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New book explores gender, politics and allegory in Rubens' works

Melissa Mitchell, Arts Editor
217-333-5491; melissa@uiuc.edu


3/16/2006

Lisa Rosenthal
Click photo to enlarge
Photo by L. Brian Stauffer
Lisa Rosenthal, a professor of art history, has written the recently published book “Gender, Politics and Allegory in the Art of Rubens” (Cambridge University Press).

CHAMPAIGN, Ill. — Even people who’ve never opened an art history book are likely to have glimpsed prints of the lush, vividly detailed and often provocative paintings of 17th-century Flemish artist Peter Paul Rubens. Or, at the very least, they may be familiar with the term inspired by the full-figured nudes that frequently populate his canvases: “Rubenesque.”

“As we know so well in our time, Rubenesque describes an ample female body,” said Lisa Rosenthal, a professor of art history at the University of Illinois at Urbana-Champaign and author of the recently published book “Gender, Politics and Allegory in the Art of Rubens” (Cambridge University Press).

“Rubens is the great painter of the body – or as I like to phrase it, ‘the bodily body,’ ” she said.

And while it’s impossible to ignore the glowing flesh of the elaborately rendered figures that frequently populate his canvases, Rosenthal said it’s the iconography – or symbolism inscribed in just about every visual element present – that has been a dominant interest among art historians.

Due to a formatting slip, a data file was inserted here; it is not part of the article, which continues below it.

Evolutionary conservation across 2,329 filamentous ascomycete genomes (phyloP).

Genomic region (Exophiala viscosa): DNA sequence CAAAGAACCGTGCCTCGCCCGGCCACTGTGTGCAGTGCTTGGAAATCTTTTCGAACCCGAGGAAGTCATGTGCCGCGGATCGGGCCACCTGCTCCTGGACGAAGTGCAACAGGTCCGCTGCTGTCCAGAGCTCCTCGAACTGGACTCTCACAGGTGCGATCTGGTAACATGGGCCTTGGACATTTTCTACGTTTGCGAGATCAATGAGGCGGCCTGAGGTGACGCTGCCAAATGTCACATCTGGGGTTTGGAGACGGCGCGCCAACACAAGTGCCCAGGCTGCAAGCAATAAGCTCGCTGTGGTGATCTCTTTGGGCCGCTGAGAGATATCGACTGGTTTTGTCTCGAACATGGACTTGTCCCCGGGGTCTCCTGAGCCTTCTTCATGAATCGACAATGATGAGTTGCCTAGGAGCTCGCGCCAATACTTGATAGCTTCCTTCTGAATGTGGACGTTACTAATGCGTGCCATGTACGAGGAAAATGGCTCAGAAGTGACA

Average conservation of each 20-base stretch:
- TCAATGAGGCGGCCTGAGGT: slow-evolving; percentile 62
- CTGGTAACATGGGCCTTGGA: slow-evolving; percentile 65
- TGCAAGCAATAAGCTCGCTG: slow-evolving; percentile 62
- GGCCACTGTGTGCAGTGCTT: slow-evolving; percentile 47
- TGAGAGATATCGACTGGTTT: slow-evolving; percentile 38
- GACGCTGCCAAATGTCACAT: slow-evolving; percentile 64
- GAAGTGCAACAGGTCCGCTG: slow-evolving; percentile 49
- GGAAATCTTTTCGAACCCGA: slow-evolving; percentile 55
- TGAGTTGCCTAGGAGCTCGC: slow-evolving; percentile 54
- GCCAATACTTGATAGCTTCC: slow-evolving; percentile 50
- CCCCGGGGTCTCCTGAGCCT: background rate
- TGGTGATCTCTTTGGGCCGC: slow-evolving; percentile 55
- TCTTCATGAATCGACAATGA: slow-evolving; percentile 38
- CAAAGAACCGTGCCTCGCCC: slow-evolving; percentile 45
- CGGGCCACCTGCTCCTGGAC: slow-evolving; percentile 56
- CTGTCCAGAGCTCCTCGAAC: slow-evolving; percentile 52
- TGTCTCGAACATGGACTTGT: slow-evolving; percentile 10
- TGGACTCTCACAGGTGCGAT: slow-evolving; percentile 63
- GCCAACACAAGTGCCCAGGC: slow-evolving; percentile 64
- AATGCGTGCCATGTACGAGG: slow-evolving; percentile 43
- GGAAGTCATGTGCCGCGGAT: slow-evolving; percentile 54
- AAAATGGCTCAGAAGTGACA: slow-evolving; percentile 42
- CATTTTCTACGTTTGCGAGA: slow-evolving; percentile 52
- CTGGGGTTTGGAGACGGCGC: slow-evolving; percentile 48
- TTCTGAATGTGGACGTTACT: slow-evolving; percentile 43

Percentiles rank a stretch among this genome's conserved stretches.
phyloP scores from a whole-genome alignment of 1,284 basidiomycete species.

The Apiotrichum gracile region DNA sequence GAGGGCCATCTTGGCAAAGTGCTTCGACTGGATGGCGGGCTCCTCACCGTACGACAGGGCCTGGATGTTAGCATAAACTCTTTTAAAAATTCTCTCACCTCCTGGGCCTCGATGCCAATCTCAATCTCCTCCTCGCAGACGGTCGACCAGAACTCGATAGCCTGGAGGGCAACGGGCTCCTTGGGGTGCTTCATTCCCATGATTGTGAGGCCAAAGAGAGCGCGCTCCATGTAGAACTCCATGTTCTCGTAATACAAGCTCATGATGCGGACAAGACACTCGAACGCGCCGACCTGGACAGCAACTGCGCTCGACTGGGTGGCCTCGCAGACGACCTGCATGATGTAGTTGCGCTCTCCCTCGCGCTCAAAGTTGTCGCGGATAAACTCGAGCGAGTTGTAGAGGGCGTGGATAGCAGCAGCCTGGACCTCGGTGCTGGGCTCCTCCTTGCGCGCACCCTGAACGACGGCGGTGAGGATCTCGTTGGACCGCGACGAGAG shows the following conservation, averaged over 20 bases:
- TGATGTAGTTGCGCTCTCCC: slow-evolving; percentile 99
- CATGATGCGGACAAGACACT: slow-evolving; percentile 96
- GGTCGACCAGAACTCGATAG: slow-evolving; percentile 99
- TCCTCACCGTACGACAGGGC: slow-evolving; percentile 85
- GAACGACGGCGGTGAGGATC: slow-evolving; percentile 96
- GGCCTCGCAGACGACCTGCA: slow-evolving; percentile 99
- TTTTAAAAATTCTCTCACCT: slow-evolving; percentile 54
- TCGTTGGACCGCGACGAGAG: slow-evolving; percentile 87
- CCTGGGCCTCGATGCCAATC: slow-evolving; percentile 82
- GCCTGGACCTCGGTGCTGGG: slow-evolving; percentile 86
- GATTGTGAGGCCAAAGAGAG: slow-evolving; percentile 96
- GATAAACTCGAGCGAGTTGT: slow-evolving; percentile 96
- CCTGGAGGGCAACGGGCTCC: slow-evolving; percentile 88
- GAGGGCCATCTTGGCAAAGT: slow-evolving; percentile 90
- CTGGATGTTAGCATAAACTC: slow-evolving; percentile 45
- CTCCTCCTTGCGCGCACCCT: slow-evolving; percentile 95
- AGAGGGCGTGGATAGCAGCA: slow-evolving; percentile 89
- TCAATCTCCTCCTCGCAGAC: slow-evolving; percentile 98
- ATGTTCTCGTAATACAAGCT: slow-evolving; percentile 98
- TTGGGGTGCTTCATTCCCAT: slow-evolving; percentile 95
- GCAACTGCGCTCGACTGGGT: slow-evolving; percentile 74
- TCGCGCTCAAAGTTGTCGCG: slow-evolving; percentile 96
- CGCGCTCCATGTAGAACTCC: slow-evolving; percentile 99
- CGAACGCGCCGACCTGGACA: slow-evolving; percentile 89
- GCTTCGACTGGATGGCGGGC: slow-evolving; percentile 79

“There’s a huge body of scholarship on Rubens because he’s such a central canonical figure in the history of Western art,” she said. “And most of that scholarship has been devoted to a fairly traditional kind of iconographic method.” In a Rubens portrait, for example, even the family dog or a seemingly randomly inserted parrot or coat of arms has an allegorical purpose.

“Because Rubens’ images draw so richly on this whole store of personifications and meanings that were available to Renaissance culture, it’s been a gold mine for later art historians to go back and name and identify motifs,” Rosenthal said. “However, there’s a tendency to name what it (the iconography) refers to, and leave it at that,” Rosenthal said.

“But Rubens won’t let us leave it at that because he creates such vivid, complex and psychologically subtle relationships within his figures. There’s also a tremendous amount of wit and humor.”

One such example, she said, is his image of “Hercules Mocked by Omphale,” which hangs in the Musée du Louvre in Paris. “It depicts a very comic image of Hercules, the original figure of strength and male virtue, being forced to do women’s work – he is spinning thread – while his beloved Omphale tweaks his ear. It’s a very funny painting that raises really interesting questions about how gender roles were thought about, and laughed about, in this period.”

Rosenthal added that another “huge aspect” of previous scholarship on Rubens has been the focus on his sources, and the provenance of paintings attributed to him and to other artists working in his studio.